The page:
For today’s #Culturalinertia entry, I’d like to tell you not about systemic governmental racism, nor about individual racism, but about a pervasive form of societal racism.
This morning, I came across an article about a couple in California that the headline said “called the police on an Asian-American Doctor for visiting his parent,” because he didn’t look like he belonged in their neighborhood.
For the purposes of this discussion we’re going to acknowledge but not focus on the individual racism of the couple attempting to weaponize the police to terrorize and persecute a person of color for merely daring to exist within their line of sight. We’re also going to acknowledge but not focus on the amount of systemic governmental racism that must be in place for them to believe that would work and also actually be right.
What we are going to focus on is the description of the victim as Asian-American instead of just American, or just a doctor, while not using any color or racial terminology to similarly classify the couple as White; which they were.
As a related aspect of this discussion I have often been asked why I use “Black” instead of “African-American” when talking about Black people of color who are also Americans.
We’ll address the simplest piece first.
When using a color, such as white or black, to specify an entire grouping of people, always capitalize the first letter to indicate it is a people you are referring to and not a simple inanimate object. There are White, Black, and Brown people when discussing them categorically.
A few decades back there was a push by supposedly well meaning White people to end the overt individual racism displayed by using openly insulting racial terminology which led to identifying American people of color with a qualifier that specified their ethnicity while also using it to explain why they couldn’t be considered just actual full Americans without a qualifier. African-American (for all Black people), Native American (for the collective tribal nations), Asian-Americans (for all people of Asian descent), Hispanic-Americans (for all Americans of Hispanic heritage), and so on. There was never a need though, according to those White people to identify as White Americans. They had already established themselves as the base model of Americans that all others must be compared against and distinguished from.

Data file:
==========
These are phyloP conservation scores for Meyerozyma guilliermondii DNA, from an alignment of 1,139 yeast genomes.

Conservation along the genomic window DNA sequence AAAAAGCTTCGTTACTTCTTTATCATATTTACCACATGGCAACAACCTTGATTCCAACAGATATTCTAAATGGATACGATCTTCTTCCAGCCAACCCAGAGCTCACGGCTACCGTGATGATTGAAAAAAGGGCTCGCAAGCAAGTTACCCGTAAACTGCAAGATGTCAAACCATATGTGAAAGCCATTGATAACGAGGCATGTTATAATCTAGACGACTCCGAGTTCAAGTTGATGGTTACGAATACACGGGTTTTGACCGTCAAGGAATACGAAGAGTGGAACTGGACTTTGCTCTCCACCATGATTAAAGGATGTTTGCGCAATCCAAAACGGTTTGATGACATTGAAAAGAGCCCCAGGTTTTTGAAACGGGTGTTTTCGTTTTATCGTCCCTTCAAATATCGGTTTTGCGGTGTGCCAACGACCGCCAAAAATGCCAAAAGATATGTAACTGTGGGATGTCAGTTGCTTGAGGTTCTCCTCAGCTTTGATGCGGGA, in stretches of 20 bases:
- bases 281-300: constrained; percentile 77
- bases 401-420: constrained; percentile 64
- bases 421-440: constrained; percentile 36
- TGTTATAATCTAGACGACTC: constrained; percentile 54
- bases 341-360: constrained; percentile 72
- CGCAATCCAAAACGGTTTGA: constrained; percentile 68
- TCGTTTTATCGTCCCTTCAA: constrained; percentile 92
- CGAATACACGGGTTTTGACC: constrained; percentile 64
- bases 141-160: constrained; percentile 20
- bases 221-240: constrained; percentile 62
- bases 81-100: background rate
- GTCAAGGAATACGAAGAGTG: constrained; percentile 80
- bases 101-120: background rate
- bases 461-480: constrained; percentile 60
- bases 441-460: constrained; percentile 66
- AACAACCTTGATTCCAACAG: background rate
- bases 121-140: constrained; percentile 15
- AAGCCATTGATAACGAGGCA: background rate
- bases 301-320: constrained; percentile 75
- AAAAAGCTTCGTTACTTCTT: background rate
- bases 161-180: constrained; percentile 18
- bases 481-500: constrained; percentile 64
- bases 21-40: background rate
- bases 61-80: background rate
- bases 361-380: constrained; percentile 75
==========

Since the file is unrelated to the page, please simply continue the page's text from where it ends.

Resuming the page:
Not only was this just a more subtle form of racism, but it was lazy. White Americans when they do identify themselves for family heritage purposes do it by nationality, not by generalized country or overall genetic ethnicity.
They don’t call themselves European Americans or White Americans, or Anglo Americans. They call themselves French-American, Irish-American, German-American. Because they see their individual nationality of family origin as worthy of distinction and anyone else as not worth the effort.
They didn’t want to bother learning the difference between someone of Korean, Japanese, or Taiwanese heritage because they just didn’t care, it was easier to lump them all together as Asians who weren’t quite worthy of being full Americans entitled to all rights and equality of opportunity, so “Asian-American.”
To make matters worse those Americans today descended from Black people brought here from Africa by the Transatlantic Slave Traders are not likely to know their original family name or nationality of family origin within Africa due to the destruction of records and separation of families as they were sold off individually to break any family support bonds that may have bolstered their resistance to being enslaved.
Add to this that not all Black Americans today are directly descended from that slave trade, some are from families that immigrated here from Europe, Asia, and South or Central America separate from the slave trade. By referring to them as African-American we lump them all together and deny them every aspect of their own heritage and ethnic upbringing. For the same purpose of denying them rights and opportunity through classifying them as not quite full Americans.
Whether their families were originally Asian, Hispanic, Latinx, Native, African, European or some other or combination, many of them were born here on American soil and regardless of heritage or color are constitutionally entitled to all the rights of citizenship afforded those of us who are White.
So, treat them all equally with the White base model American when referring to them. Just call them Americans and treat them as such. Just refer to them by profession when appropriate without the qualifier. if you must, for some specific reason pertinent to the content of your discussion, use a qualifier, be as accurate as you would demand others be for you to not belittle, demean, or dismiss your own heritage.
An example of when it is appropriate and how to do it right when it is necessary would be this recent headline about Madeline Swegle:
“US Navy welcomes its first Black female tactical jet pilot.”